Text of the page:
In the dialogue box, click the appropriate problem. "Spun or poorly translated content" is listed in the left column, about midway down. When working on an entire account, you will probably use the same button each time, since offenders often tend to have the same kind of problem in every Hub. It becomes a snap to move the cursor right away to the same button for each Hub being flagged, when you know exactly where it is. Place the cursor in the "Brief Explanation" box, right-click, and paste the sample sentence. Click on the link that says "Flag for Review," and then you can leave the Hub via the Back button to access the full list of Hubs once again.
One More Wish
Numerous Hubbers have offered suggestions for tweaking the filters to do a better job of slowing the flood of garbage, to make the rating process more manageable. Some of those great ideas will be published soon in another Hub. If you have some thoughts that you would like to include, please send them to me via the Contact link.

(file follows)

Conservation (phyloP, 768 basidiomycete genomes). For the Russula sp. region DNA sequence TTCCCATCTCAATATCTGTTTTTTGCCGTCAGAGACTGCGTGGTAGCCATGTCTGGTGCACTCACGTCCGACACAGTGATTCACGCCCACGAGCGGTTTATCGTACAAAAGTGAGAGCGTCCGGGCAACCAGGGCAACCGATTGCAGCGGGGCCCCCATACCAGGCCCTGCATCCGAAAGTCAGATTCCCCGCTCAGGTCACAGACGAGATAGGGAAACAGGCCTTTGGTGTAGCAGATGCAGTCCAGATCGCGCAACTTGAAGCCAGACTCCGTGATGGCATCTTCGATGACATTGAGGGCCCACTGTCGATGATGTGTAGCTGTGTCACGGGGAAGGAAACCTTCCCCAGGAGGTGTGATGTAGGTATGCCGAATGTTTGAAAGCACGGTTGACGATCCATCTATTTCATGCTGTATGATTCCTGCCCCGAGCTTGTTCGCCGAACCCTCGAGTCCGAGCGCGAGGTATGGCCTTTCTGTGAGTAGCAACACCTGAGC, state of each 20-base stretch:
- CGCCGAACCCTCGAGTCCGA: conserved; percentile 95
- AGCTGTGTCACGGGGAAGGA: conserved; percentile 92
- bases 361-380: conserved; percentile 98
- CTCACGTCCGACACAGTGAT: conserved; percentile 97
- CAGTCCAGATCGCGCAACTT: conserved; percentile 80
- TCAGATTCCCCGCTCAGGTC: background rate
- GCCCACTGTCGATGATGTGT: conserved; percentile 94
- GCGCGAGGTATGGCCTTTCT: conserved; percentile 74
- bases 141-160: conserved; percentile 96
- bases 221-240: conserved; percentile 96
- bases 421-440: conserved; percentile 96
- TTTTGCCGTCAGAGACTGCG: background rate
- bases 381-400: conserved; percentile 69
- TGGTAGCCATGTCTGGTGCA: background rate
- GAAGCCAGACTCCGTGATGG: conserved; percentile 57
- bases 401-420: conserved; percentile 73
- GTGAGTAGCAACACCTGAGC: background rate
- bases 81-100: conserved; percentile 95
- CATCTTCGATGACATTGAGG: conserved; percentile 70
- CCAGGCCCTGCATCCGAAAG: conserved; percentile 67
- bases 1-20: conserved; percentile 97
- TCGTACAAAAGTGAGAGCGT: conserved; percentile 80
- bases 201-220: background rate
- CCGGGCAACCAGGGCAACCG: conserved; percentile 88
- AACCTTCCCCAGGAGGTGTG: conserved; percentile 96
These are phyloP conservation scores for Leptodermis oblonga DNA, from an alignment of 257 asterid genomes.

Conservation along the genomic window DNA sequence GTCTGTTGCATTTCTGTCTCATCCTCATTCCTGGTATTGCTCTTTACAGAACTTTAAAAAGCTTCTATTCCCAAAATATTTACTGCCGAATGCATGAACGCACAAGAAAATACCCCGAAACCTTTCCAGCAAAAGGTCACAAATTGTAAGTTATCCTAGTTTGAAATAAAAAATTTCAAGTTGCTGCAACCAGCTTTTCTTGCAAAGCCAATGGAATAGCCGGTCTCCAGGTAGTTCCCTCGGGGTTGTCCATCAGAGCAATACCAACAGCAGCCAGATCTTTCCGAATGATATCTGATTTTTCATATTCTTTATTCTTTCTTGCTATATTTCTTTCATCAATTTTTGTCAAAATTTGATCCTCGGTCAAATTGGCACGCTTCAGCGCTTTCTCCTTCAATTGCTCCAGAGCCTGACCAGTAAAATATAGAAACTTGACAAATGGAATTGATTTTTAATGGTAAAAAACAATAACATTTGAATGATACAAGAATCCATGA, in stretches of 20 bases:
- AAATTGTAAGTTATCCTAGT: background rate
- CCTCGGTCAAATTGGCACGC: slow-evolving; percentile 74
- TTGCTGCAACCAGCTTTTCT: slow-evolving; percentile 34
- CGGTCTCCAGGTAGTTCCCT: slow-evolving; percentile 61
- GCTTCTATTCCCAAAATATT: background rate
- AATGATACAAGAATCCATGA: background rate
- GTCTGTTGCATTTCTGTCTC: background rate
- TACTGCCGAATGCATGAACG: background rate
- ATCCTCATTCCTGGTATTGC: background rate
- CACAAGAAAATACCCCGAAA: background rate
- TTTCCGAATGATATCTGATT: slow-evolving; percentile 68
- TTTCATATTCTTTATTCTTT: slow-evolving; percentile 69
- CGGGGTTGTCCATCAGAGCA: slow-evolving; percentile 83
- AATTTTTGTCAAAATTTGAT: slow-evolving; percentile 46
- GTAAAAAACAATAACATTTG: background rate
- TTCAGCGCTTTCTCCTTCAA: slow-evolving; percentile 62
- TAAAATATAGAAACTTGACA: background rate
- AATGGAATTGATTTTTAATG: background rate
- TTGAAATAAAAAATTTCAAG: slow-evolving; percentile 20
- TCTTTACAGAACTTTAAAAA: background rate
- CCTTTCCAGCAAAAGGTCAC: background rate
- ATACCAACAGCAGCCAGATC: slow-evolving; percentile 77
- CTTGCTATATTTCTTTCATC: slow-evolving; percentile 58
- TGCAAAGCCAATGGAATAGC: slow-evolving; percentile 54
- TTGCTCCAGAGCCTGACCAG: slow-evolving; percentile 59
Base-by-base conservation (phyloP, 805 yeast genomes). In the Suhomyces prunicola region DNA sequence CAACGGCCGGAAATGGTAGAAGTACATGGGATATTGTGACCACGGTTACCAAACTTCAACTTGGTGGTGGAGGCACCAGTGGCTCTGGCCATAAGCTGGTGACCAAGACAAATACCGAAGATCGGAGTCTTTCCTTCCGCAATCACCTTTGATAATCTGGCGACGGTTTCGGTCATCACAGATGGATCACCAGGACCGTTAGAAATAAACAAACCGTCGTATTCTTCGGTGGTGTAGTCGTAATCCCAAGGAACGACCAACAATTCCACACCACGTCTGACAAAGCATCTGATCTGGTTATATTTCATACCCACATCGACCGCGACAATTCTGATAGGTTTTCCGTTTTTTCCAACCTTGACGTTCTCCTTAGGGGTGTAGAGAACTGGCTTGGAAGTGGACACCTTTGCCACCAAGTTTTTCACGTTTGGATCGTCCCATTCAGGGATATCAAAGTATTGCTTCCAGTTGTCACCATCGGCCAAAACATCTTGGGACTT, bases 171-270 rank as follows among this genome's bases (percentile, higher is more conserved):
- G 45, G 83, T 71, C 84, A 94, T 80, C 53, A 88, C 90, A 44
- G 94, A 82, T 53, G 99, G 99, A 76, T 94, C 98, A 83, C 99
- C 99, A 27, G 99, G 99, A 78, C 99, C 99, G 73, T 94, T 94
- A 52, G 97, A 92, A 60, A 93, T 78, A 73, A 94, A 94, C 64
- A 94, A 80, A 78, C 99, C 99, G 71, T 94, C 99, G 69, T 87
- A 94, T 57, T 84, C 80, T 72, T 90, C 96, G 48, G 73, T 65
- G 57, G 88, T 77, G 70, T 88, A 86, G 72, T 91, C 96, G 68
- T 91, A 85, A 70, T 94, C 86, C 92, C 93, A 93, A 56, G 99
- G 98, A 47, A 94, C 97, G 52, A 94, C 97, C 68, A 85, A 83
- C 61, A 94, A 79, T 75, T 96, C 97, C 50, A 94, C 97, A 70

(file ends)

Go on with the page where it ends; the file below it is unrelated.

If you have correctly identified an offending account, it is possible for the flagging to take less than one minute per Hub in that account, including copying and pasting a sample in the "Brief Explanation" box. As a matter of fact, you may be able to flag two Hubs per minute, once you get into a kind of rhythm.